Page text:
The Cosmopolitans, Nadia Kalman’s smart, funny, wise, and entertaining debut novel explores the relationships and dynamics of a contemporary Russian-Jewish immigrant family from the former Soviet Union, their acculturation in Stamford, CT, as well as the love lives and courtships of the three daughters.
One of the book’s cover blurbs compares the latter aspect to the novels of Jane Austen, but 21st century women have choices that were unimaginable 200 years ago. The author provides another analogy when she has the entire family attend a production of the musical, Fiddler on the Roof. Osip Molochnik, an industrial design engineer, has three daughters not five, but like Tevye he is powerless to choose appropriate suitors for them; it also turns out that he has been unable to compel his research scientist wife Stalina’s sexual fidelity.
The book’s title may be a reference to “rootless cosmopolitans,” Joseph Stalin’s epithet for Jewish intellectuals. As Jews, the Molochniks were oppressed outsiders in the Soviet Union, and as immigrants they are culturally not entirely at home in this country. Unlike the Russian-Jewish immigrants of a century ago, however, Osip and Stalina are highly educated and have a cultural chip on their shoulders. Their sense of superiority is belied by their ungrammatical speech, which, like that of the cartoon characters Boris and Natasha from “The Rocky and Bullwinkle Show,” omits articles and auxiliary verbs.
They are delighted when their oldest daughter Milla, an accountant and state college alumna, becomes engaged to Malcolm Strauss, a Yale graduate and songwriter with undecided career goals (who is a descendant of Levi Strauss, the 19th century blue jeans entrepreneur, and Isidore Strauss, the Macy’s department store magnate who died heroically on The Titanic), because his parents, wealthy Manhattanites Jean and Bobby, are also pretentious cultural snobs.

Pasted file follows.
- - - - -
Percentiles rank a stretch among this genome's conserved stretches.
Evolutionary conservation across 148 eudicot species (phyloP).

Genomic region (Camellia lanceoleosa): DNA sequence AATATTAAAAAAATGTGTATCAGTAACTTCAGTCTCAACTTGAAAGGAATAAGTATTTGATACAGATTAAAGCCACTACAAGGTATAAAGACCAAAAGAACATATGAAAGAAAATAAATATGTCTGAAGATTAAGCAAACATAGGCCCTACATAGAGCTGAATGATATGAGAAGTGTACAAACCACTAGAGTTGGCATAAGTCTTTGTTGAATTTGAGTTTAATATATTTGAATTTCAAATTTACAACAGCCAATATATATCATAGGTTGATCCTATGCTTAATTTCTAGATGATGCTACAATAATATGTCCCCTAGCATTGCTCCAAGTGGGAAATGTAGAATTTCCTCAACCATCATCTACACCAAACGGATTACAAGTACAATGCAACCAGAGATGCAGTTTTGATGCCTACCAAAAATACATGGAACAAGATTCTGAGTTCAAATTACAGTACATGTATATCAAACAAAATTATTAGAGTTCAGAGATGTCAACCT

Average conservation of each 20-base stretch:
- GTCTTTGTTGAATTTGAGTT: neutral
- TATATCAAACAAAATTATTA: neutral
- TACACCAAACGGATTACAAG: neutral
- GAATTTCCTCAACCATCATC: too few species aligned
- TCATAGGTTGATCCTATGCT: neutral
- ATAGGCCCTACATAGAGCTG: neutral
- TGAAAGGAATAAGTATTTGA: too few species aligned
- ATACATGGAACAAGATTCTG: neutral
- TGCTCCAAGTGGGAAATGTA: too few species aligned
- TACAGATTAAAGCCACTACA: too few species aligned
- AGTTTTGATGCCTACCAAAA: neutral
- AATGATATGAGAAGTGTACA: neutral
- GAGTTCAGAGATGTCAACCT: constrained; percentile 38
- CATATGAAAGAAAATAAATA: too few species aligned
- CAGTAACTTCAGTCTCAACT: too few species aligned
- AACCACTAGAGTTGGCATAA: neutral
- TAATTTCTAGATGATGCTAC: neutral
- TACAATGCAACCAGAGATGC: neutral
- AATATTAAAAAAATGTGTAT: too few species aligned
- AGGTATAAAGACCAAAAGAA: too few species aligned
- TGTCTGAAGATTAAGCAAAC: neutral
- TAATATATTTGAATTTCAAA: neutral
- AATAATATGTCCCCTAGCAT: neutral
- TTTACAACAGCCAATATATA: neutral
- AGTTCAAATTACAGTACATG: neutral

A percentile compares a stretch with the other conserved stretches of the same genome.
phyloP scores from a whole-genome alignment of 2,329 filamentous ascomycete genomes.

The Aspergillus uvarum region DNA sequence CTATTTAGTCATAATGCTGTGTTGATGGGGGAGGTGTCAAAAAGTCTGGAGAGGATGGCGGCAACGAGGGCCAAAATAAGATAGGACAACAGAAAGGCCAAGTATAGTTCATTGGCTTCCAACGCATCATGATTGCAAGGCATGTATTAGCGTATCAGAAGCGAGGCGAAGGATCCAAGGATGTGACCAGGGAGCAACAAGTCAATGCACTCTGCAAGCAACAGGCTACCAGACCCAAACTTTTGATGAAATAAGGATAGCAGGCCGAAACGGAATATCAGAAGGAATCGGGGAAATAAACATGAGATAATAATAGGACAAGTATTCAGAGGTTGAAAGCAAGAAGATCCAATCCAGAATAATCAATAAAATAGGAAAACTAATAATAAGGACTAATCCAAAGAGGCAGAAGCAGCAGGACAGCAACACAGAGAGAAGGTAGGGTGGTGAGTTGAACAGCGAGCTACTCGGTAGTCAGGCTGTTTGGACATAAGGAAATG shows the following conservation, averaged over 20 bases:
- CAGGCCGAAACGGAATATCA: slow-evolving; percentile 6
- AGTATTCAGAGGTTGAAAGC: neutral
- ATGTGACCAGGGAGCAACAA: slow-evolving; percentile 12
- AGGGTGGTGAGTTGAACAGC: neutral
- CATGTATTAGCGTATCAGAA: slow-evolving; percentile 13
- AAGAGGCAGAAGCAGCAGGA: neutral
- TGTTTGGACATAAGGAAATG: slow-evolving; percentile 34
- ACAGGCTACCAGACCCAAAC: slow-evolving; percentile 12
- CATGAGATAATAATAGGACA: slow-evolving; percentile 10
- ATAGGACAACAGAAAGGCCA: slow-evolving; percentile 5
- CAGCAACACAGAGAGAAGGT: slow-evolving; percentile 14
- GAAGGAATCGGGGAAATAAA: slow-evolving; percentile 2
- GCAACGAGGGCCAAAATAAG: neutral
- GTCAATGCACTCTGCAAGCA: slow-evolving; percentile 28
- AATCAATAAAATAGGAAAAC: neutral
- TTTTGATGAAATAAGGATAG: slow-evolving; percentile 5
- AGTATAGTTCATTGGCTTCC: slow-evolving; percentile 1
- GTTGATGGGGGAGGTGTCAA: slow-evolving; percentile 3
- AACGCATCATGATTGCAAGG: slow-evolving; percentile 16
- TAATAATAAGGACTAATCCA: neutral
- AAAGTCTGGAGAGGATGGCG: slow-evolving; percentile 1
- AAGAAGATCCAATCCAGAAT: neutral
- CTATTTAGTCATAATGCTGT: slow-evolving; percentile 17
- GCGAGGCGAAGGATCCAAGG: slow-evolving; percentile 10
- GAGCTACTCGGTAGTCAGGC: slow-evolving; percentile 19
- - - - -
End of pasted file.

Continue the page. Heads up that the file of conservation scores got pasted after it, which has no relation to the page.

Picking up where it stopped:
Milla, however, becomes infatuated with Julie, a clerical worker at her accounting firm and begins to question her sexuality:
“Malcolm and Milla honeymooned in California, driving from town to town filled with girls who looked like cruder versions of Julie. Milla woke Malcolm up for sex every morning. Sex was an acquired taste. Julie had made her acquire lesbianism, and Malcolm would help her un-acquire it. Back in New York where women wore more clothing, it would be even easier.”
Middle daughter Yana, an idealistic teacher whose left-wing politics are the polar opposite of her parents’, falls in love with Pratik Rehman, a Bangladeshi exchange student Osip brought home to tutor Katya, the American born youngest daughter, in math:
“Pratik was like a first-time chess player: all his moves were a surprise to his more experienced opponent, that is, Yana. Sometimes that worked to his favor, sometimes not. He kissed her elbow, stuck his finger in her bellybutton. ‘Wow,’ he said, as she held his hands above his head. Anything she did he took as a sign of her odalisque-like prowess.”
Katya, a drug abuser who drops out of school, appears to have a form of Tourette’s Syndrome in which she uncontrollably starts reciting excerpts of Leonid Brezhnev speeches in the party boss’ deep baritone voice. She finds love with a fellow black sheep, Roman Pitursky, a recent arrival, part-time construction worker, occasional shoplifter, and the ne’er-do-well nephew of family friends, whose drug addicted mother remains in Russia with her abusive boyfriend.
The book’s eight sections each begin with a flow-chart style family tree to which new characters are added as they join the family; in the final section the diagram is followed by the words “The End.” It takes will power to resist skipping ahead and glancing at the diagrams to see who will be paired to whom and which pairings last.
The first seven sections are divided into one to four page chapters (perfect for subway reading), each of which bears the name of its central character, starting with Osip’s bachelor brother Lev, who is the book’s narrator; however, because the characters are not developed in depth the novel is more of an ensemble work than a series of character studies.
Author Kalman packs a lot of narration and dialogue into her short, suspenseful chapters, but some readers may have difficulty adjusting to the discontinuity of jumping from character to character and having to recall at the start of each chapter what that chapter’s character was up to several chapters earlier (however, the brevity of the chapters should mitigate that problem).
Most readers, however, will find no such difficulties, will enjoy the book immensely, and will look forward to its author’s future work. At a Strauss Passover seder, Milla corrects another guest who misquotes the opening line of Tolstoy’s Anna Karenina. The Molochniks are no cookie cutter “happy family,” but putting their unhappiness in perspective it turns out to be what Freud called “ordinary unhappiness,” which is not so bad after all.